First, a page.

Sadly, Rhys’s letter does not exist, or else was never sent. He died suddenly in December of 1804. The subject, though, appears to have captured the fancy of Lewis and Clark. Here’s exactly how much of a state secret they considered it. The expedition wrote about finding Welsh Indians in their journals, in the entries below, but these were not written by Lewis. Both entries are by Joseph Whitehouse, who intended to publish the journal for a profit upon his return from the expedition (some secret!), but gave up on the idea after putting together a final draft and preface in 1806. These journals were not published until 1904.
Thursday 5th Sept. 1805.
a clear cold morning, the Standing water froze a little last night. we hoisted our large flag this morning. Several men went out a hunting, about 10 oClock our officers held a Council with the flat head nation and told them nearly the Same as they told other nations, only told them that we wanted a flew horses from them, and we would give them Some marchandize in return. Gave 4 of their principal men meddles made them chiefs gave each of them a Shirt and a nomber of other articles also 2 flags &c. then told them that we could not Stop long with them and that we were ready to purchase their horses, and that we could not talk with them as much as we wish, for all that we Say has to go through 6 languages before it gits to them and it is hard to make them understand all what we Say. these Savages has the Strangest language of any we have ever Seen, they appear to us to have an Empeddiment in their Speech or a brogue or bur on their tongue but they are the likelyest and honestst Savages we have ever yet Seen, our officers lay out Some marchandize in different piles to trade with the natives for horses, our officers bought twelve horses and gave a Small quantity of marchandize for each horse, we swapped 7 horses which were lame &c. Gave Some Small articles to boot. we bought 10 or a Dozen pack Saddles from the natives, our hunters all came to Camp towards evening, one of them had killed 2 young Deer and one brarow. (source)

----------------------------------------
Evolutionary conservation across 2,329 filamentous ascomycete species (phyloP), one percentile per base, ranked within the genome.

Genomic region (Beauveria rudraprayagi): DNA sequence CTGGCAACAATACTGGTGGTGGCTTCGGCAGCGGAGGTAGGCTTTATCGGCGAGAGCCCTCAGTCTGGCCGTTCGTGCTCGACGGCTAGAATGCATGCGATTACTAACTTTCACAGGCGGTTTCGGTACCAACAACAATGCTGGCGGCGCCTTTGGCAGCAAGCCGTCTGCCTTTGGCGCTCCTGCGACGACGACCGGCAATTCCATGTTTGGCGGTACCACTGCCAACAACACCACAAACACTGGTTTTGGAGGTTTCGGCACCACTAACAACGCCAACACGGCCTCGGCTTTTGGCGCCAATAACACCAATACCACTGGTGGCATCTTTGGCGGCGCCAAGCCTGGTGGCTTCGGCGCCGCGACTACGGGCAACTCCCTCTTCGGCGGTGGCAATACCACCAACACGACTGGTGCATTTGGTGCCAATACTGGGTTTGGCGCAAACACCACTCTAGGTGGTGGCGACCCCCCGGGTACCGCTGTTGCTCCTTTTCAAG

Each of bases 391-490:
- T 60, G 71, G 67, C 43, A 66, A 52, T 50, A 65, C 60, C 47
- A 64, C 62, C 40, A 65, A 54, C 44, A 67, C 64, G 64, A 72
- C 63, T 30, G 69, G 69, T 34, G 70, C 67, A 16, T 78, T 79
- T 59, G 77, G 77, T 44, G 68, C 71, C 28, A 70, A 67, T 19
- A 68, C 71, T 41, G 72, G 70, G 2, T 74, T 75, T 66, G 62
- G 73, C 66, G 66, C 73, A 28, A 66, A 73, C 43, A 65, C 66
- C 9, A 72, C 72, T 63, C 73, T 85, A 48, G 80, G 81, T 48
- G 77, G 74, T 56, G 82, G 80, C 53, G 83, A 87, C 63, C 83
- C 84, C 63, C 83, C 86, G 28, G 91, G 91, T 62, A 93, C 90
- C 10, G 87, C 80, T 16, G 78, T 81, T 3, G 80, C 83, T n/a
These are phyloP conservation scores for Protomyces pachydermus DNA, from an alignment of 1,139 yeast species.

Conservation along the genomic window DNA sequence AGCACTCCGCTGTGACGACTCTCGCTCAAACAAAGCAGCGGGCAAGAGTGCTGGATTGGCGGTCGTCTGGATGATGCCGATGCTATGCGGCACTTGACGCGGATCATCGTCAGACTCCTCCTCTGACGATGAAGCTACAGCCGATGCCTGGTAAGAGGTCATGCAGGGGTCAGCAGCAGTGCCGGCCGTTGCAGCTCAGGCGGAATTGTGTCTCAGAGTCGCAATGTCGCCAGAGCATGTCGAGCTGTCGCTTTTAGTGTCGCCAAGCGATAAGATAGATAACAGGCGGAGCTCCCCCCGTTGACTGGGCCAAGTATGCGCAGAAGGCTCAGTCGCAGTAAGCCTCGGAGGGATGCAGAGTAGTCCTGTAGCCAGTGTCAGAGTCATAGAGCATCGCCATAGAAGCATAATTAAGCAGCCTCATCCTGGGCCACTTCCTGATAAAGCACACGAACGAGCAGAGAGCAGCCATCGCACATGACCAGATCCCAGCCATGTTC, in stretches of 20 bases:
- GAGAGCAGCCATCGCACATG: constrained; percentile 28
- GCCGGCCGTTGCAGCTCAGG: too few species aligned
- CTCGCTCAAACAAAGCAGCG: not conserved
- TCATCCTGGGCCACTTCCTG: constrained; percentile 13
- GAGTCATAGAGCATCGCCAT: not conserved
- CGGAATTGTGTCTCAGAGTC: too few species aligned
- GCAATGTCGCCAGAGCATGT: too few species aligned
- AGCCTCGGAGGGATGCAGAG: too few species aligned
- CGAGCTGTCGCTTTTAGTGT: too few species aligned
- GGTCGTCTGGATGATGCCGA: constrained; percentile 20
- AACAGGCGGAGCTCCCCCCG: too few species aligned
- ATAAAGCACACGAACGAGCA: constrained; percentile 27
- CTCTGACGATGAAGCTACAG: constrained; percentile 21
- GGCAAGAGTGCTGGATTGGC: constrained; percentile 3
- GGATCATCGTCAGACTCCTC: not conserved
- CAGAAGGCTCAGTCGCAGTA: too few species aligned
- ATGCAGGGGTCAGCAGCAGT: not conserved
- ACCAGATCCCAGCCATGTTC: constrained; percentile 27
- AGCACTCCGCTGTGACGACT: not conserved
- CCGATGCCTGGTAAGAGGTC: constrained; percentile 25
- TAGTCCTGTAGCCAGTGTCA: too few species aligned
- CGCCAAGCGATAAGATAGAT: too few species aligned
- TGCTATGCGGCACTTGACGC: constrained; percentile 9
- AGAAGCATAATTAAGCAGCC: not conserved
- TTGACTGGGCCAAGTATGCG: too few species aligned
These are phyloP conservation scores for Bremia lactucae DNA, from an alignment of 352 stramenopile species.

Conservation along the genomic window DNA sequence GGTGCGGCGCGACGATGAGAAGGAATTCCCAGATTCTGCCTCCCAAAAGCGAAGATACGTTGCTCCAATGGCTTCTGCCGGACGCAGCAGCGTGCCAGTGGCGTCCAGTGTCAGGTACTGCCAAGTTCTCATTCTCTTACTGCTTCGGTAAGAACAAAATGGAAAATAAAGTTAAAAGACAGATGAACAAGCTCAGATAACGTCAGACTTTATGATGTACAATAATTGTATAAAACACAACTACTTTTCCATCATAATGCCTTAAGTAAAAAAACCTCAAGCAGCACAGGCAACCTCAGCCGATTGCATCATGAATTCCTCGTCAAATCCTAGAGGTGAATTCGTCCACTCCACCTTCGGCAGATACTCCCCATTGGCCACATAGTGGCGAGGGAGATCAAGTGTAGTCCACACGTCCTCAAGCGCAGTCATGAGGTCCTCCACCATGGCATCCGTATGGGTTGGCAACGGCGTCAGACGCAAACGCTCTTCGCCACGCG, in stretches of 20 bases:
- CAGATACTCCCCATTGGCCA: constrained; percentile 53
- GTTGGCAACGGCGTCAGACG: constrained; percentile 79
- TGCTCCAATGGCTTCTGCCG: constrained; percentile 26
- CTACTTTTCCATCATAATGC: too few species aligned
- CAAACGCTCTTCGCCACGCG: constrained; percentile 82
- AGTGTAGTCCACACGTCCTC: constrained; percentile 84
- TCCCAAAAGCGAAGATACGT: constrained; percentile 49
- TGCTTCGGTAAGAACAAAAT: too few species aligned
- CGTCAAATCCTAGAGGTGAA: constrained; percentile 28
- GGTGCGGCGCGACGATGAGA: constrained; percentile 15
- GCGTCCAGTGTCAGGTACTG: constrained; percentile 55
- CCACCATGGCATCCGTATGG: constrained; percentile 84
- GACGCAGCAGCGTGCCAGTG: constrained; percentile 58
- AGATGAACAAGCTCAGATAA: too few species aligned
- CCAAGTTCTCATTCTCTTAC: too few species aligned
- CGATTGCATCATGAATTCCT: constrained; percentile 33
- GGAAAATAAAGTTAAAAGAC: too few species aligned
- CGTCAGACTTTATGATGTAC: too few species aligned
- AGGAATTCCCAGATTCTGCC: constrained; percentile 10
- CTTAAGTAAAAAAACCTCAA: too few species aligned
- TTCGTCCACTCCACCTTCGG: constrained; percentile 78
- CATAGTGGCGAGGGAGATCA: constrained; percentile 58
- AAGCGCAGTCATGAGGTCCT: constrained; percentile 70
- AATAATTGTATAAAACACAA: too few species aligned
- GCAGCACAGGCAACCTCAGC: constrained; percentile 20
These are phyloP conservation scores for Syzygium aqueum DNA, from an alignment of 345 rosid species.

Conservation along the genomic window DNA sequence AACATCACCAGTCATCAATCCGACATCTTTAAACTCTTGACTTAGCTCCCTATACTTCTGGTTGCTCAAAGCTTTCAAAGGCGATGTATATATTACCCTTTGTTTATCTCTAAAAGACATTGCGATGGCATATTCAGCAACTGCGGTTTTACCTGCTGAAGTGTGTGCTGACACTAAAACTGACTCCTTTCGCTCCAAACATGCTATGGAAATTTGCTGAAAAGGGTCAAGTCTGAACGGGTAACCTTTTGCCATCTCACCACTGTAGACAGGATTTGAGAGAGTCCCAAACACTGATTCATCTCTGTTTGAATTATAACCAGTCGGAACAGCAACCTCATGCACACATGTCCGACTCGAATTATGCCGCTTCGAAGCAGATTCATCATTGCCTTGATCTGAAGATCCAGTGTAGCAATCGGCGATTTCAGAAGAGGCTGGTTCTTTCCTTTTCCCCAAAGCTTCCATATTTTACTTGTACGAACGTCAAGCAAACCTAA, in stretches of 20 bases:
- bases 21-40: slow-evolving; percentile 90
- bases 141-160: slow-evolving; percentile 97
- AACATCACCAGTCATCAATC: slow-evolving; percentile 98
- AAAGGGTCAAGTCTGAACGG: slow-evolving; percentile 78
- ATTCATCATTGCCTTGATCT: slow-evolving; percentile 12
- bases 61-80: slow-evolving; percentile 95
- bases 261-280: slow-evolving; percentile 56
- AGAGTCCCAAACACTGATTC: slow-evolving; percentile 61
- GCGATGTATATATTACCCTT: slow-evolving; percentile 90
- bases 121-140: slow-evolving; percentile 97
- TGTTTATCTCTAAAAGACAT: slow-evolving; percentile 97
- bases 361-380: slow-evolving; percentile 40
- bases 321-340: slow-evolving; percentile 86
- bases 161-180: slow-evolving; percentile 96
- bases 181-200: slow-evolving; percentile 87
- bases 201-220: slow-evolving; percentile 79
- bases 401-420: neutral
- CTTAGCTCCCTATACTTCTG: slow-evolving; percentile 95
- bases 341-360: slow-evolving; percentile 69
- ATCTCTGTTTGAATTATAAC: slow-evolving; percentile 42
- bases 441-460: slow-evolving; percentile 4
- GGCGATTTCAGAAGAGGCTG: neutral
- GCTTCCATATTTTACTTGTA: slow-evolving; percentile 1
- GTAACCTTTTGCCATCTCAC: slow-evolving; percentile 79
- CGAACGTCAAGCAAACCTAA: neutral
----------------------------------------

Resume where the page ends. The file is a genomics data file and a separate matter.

Friday 6th Sept. 1805.
a clear cold morning, we began to pack up our baggage and look up our horses &c. bought a nomber of lash chords and other Small articles from the natives at 10 oClock A. M. the natives all got up their horses and Struck their lodges in order to move over on the head of the Missourie after the buffalow. they make a large Show as they are numerous and have abundance of horses, we take these Savages to be the Welch Indians if their be any Such from the Language. So Capt. Lewis took down the names of everry thing in their Language, in order that it may be found out whether they are or whether they Sprang or origenated first from the welch or not. about noon we got ready to Set out. we have now 40 good pack horses, and three Colts, we loaded the horses Several men had to take 2 horses &c. 4 hunters were furnished horses without loads to hunt constant. about 1 oClock P. M. we Set out. the natives Set out at the Same time to go over on the Missourie. we proceeded on our journey, crossed a large creek went over a mountain about 7 miles came down on the Same creek and Camped nothing to eat but a little pearched corn. on[e] hunter Stayed out all night. light Sprinklings of rain through the course of the day. (source)